***Update: The final EU banning regulation has now been published and gives a maximum date of until 20 November 2019 to sell or distribute existing stocks of product and a maximum use-up date for products of 20 May 2020. Member States are left to set their withdrawal dates within these boundaries but the UK has since chosen to use the maximum dates as set out by the EU regulation.***
Chlorothalonil, a highly effective multi-site fungicide that has been used across the world for over 50 years, has been banned by the European Union.
Draft regulation for the non-renewal of the approval of the active was tabled at a meeting of an EU Standing Committee on 21-22 March and was supported by a majority of Member States in a subsequent vote.
The final use-up and withdrawal dates for products containing chlorothalonil are yet to be published, but this is the last season it's likely to be available.
The loss of chlorothalonil will come as a huge blow to farmers. The UK’s maritime climate makes our crops particularly susceptible to fungal diseases. Chlorothalonil, with its multiple modes of action, plays a vital strategic role underpinning control and resistance management of fungal diseases in UK crops.
Without chlorothalonil there is a high risk of the rapid development of resistance to other more susceptible fungicides, including strobilurins, carboxamides and azoles. Having a range of fungicides available has helped enable effective control of fungal diseases, including those that can lead to mycotoxin formation - a serious public health risk.
Dr Chris Hartfield, NFU senior regulatory affairs adviser, said: ““Chlorothalonil has been an essential tool in the UK to keep resistance development under control. It has played a vital role underpinning control of fungal diseases in UK crops like barley, wheat, asparagus and narcissus. Not having it in the toolbox significantly increases the risk of rapid development of resistance to other fungicides.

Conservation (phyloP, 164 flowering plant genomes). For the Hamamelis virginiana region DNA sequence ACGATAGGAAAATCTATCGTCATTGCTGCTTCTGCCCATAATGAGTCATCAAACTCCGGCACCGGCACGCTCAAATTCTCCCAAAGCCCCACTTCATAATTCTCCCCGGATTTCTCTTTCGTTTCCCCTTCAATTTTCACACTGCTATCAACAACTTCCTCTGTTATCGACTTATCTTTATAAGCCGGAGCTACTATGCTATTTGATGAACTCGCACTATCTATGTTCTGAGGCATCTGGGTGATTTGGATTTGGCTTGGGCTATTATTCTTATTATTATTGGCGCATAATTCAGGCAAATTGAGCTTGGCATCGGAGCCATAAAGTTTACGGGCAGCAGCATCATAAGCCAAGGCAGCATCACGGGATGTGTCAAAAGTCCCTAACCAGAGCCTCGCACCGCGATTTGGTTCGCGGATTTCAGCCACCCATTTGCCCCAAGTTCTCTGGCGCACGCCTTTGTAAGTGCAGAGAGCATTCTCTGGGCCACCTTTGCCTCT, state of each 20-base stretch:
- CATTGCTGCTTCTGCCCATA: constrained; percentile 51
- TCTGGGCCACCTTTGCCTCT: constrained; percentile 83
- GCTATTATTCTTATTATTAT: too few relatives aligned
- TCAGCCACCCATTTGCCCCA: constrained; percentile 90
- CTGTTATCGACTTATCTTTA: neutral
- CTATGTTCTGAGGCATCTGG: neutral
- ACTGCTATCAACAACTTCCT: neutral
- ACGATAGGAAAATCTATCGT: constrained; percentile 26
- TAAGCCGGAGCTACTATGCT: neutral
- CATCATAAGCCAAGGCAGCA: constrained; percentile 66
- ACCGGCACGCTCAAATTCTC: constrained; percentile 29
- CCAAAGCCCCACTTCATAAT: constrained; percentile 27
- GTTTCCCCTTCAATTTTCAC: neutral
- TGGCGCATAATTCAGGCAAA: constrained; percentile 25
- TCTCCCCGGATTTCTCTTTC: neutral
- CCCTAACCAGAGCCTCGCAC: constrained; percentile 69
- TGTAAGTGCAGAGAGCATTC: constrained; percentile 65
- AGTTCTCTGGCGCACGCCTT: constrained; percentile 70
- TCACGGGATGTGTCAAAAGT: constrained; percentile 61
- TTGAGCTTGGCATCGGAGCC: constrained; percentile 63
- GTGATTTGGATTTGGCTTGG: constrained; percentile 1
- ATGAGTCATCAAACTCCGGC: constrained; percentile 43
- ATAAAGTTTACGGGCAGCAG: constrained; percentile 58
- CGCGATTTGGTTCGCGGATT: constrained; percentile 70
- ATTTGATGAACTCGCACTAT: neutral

“We feel the Commission has been overly precautionary in making this decision and has failed to consider the particular importance of this active in the control of critical fungal diseases and in managing disease resistance. As a result, we believe sectors of UK agricultural and horticultural production will be put at significant risk.”
Farmers from across the UK and beyond have also reacted to the decision with concern. Chairman of NFU Scotland’s Crops Committee, Ian Sands, said: “the loss of chlorothalonil has the potential to make the viability of growing crops border line and given the huge importance of barley and wheat to the Scottish drinks industry, this could cause serious problems for this iconic sector" and Chairman of the Irish Farmers’ Association’s Grain Committee, Mark Browne, said: “A Teagasc report indicated where Chlorothalonil is not available, there is the potential for a net margin reduction of over 50% in wheat, and 65% in Irish barley production.”
Click here to find out about the NFU's work on Chlorothalonil